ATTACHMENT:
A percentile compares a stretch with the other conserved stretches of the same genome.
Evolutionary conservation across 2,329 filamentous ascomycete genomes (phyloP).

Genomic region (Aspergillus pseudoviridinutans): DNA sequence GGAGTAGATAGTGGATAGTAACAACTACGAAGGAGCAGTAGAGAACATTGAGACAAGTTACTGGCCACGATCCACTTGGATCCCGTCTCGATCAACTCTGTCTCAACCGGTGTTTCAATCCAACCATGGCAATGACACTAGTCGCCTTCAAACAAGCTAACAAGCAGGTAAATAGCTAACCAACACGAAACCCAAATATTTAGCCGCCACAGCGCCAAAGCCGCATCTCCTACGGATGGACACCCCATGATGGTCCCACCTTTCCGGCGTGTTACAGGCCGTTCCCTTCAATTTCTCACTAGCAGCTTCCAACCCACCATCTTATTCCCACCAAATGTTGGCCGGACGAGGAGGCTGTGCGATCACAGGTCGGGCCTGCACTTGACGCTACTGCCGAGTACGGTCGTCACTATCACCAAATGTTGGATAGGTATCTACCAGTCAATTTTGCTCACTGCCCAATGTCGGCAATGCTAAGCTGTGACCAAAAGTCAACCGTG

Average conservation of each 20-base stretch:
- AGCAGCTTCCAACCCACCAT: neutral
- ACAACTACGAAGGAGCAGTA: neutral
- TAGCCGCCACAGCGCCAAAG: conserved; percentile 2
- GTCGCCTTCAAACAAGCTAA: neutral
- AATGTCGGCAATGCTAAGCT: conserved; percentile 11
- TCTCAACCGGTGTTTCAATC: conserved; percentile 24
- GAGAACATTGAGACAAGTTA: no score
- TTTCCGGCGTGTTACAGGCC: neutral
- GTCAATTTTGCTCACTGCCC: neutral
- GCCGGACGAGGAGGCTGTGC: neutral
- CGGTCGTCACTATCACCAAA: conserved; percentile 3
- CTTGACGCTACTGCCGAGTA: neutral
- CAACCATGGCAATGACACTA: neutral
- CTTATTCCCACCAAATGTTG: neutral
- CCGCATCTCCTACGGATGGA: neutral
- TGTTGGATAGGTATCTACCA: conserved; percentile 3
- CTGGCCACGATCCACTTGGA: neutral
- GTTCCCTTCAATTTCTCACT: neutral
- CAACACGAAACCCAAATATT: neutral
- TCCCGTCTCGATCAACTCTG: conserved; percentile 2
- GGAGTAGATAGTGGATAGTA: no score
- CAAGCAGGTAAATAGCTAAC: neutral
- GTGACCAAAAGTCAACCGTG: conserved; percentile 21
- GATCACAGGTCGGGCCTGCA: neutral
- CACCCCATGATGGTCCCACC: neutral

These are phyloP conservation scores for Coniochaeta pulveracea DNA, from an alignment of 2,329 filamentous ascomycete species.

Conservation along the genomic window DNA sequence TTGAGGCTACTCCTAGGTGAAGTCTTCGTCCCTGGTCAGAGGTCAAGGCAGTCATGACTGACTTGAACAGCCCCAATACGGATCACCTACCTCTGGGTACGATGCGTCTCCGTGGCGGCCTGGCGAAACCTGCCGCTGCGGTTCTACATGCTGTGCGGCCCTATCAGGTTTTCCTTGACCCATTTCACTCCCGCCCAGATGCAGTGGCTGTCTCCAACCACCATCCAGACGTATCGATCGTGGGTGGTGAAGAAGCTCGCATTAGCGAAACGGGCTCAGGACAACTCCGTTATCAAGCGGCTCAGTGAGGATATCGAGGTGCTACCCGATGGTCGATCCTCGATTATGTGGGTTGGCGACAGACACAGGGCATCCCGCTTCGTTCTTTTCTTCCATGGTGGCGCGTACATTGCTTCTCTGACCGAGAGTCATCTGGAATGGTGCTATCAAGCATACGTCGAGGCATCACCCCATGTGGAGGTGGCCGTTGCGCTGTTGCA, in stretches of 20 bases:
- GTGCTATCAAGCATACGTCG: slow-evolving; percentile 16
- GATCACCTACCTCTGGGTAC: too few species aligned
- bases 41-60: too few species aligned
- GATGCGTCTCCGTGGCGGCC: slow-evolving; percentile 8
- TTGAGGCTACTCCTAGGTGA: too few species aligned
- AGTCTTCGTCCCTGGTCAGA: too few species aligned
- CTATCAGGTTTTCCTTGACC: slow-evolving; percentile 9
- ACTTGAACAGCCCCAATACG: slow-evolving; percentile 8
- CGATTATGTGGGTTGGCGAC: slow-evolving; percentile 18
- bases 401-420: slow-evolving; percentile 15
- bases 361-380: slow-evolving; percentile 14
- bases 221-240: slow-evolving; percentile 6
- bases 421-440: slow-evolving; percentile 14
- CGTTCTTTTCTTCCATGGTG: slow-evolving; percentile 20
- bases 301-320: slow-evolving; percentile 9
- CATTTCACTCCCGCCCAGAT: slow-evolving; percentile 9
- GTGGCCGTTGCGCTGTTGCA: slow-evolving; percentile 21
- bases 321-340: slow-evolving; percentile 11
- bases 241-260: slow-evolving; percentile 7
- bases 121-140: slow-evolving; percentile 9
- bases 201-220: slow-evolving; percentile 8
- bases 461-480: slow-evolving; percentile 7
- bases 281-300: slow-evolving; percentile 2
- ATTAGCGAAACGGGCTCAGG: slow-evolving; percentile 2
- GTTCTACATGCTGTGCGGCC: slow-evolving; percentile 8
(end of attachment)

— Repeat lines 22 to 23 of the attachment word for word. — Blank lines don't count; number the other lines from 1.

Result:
- GTTCCCTTCAATTTCTCACT: neutral
- CAACACGAAACCCAAATATT: neutral